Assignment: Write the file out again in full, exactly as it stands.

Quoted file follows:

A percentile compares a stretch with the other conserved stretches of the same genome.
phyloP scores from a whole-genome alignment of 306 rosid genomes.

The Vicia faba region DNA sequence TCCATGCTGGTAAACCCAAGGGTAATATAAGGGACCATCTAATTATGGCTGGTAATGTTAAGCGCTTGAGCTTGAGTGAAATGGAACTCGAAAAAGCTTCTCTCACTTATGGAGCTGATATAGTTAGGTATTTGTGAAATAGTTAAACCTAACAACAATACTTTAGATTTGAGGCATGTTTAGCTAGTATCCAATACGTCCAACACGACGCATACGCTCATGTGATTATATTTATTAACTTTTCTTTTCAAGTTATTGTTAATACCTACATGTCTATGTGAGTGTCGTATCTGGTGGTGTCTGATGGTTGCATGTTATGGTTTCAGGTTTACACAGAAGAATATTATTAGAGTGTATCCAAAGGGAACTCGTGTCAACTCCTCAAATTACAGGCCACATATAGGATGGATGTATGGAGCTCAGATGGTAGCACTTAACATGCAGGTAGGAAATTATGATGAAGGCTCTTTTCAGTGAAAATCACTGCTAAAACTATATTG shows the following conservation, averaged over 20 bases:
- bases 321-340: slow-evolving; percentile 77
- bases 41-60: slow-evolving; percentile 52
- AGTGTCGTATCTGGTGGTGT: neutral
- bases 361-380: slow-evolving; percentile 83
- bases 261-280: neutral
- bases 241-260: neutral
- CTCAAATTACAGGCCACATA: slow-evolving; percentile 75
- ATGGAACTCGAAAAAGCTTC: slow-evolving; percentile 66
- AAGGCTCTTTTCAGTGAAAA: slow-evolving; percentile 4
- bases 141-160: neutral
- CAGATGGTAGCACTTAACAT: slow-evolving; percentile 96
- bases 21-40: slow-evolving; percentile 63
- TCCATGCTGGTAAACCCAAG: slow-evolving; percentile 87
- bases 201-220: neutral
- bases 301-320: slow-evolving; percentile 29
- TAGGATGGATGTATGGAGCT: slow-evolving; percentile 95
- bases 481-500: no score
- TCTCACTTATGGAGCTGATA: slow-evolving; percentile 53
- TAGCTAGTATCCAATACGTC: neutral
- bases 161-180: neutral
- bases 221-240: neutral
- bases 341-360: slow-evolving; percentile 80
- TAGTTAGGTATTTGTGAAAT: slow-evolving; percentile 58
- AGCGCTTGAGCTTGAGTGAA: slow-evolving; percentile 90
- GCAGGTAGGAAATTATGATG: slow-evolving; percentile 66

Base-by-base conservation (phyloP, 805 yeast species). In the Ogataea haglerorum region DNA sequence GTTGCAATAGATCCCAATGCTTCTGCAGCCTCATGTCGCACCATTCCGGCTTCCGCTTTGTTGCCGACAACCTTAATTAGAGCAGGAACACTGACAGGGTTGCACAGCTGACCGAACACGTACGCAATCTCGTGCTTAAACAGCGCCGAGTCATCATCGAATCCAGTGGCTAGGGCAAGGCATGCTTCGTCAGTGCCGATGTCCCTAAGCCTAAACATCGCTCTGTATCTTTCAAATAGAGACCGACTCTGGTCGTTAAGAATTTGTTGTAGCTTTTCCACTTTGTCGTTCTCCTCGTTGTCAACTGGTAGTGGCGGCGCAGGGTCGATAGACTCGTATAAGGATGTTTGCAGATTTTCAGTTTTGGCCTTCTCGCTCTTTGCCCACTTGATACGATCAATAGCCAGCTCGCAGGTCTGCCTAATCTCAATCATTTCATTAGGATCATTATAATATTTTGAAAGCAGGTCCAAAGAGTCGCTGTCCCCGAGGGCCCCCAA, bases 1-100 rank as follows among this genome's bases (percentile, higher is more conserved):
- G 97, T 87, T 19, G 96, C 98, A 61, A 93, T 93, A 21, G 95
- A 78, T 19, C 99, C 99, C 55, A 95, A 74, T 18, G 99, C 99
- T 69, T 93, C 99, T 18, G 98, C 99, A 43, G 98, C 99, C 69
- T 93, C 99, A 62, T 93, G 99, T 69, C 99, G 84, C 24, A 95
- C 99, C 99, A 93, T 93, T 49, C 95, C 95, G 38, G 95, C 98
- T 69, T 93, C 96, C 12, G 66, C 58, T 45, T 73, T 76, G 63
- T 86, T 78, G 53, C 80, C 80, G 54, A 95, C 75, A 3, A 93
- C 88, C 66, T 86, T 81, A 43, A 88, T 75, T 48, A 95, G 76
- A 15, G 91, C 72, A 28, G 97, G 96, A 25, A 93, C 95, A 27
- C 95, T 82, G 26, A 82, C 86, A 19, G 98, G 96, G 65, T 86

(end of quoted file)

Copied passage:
A percentile compares a stretch with the other conserved stretches of the same genome.
phyloP scores from a whole-genome alignment of 306 rosid genomes.

The Vicia faba region DNA sequence TCCATGCTGGTAAACCCAAGGGTAATATAAGGGACCATCTAATTATGGCTGGTAATGTTAAGCGCTTGAGCTTGAGTGAAATGGAACTCGAAAAAGCTTCTCTCACTTATGGAGCTGATATAGTTAGGTATTTGTGAAATAGTTAAACCTAACAACAATACTTTAGATTTGAGGCATGTTTAGCTAGTATCCAATACGTCCAACACGACGCATACGCTCATGTGATTATATTTATTAACTTTTCTTTTCAAGTTATTGTTAATACCTACATGTCTATGTGAGTGTCGTATCTGGTGGTGTCTGATGGTTGCATGTTATGGTTTCAGGTTTACACAGAAGAATATTATTAGAGTGTATCCAAAGGGAACTCGTGTCAACTCCTCAAATTACAGGCCACATATAGGATGGATGTATGGAGCTCAGATGGTAGCACTTAACATGCAGGTAGGAAATTATGATGAAGGCTCTTTTCAGTGAAAATCACTGCTAAAACTATATTG shows the following conservation, averaged over 20 bases:
- bases 321-340: slow-evolving; percentile 77
- bases 41-60: slow-evolving; percentile 52
- AGTGTCGTATCTGGTGGTGT: neutral
- bases 361-380: slow-evolving; percentile 83
- bases 261-280: neutral
- bases 241-260: neutral
- CTCAAATTACAGGCCACATA: slow-evolving; percentile 75
- ATGGAACTCGAAAAAGCTTC: slow-evolving; percentile 66
- AAGGCTCTTTTCAGTGAAAA: slow-evolving; percentile 4
- bases 141-160: neutral
- CAGATGGTAGCACTTAACAT: slow-evolving; percentile 96
- bases 21-40: slow-evolving; percentile 63
- TCCATGCTGGTAAACCCAAG: slow-evolving; percentile 87
- bases 201-220: neutral
- bases 301-320: slow-evolving; percentile 29
- TAGGATGGATGTATGGAGCT: slow-evolving; percentile 95
- bases 481-500: no score
- TCTCACTTATGGAGCTGATA: slow-evolving; percentile 53
- TAGCTAGTATCCAATACGTC: neutral
- bases 161-180: neutral
- bases 221-240: neutral
- bases 341-360: slow-evolving; percentile 80
- TAGTTAGGTATTTGTGAAAT: slow-evolving; percentile 58
- AGCGCTTGAGCTTGAGTGAA: slow-evolving; percentile 90
- GCAGGTAGGAAATTATGATG: slow-evolving; percentile 66

Base-by-base conservation (phyloP, 805 yeast species). In the Ogataea haglerorum region DNA sequence GTTGCAATAGATCCCAATGCTTCTGCAGCCTCATGTCGCACCATTCCGGCTTCCGCTTTGTTGCCGACAACCTTAATTAGAGCAGGAACACTGACAGGGTTGCACAGCTGACCGAACACGTACGCAATCTCGTGCTTAAACAGCGCCGAGTCATCATCGAATCCAGTGGCTAGGGCAAGGCATGCTTCGTCAGTGCCGATGTCCCTAAGCCTAAACATCGCTCTGTATCTTTCAAATAGAGACCGACTCTGGTCGTTAAGAATTTGTTGTAGCTTTTCCACTTTGTCGTTCTCCTCGTTGTCAACTGGTAGTGGCGGCGCAGGGTCGATAGACTCGTATAAGGATGTTTGCAGATTTTCAGTTTTGGCCTTCTCGCTCTTTGCCCACTTGATACGATCAATAGCCAGCTCGCAGGTCTGCCTAATCTCAATCATTTCATTAGGATCATTATAATATTTTGAAAGCAGGTCCAAAGAGTCGCTGTCCCCGAGGGCCCCCAA, bases 1-100 rank as follows among this genome's bases (percentile, higher is more conserved):
- G 97, T 87, T 19, G 96, C 98, A 61, A 93, T 93, A 21, G 95
- A 78, T 19, C 99, C 99, C 55, A 95, A 74, T 18, G 99, C 99
- T 69, T 93, C 99, T 18, G 98, C 99, A 43, G 98, C 99, C 69
- T 93, C 99, A 62, T 93, G 99, T 69, C 99, G 84, C 24, A 95
- C 99, C 99, A 93, T 93, T 49, C 95, C 95, G 38, G 95, C 98
- T 69, T 93, C 96, C 12, G 66, C 58, T 45, T 73, T 76, G 63
- T 86, T 78, G 53, C 80, C 80, G 54, A 95, C 75, A 3, A 93
- C 88, C 66, T 86, T 81, A 43, A 88, T 75, T 48, A 95, G 76
- A 15, G 91, C 72, A 28, G 97, G 96, A 25, A 93, C 95, A 27
- C 95, T 82, G 26, A 82, C 86, A 19, G 98, G 96, G 65, T 86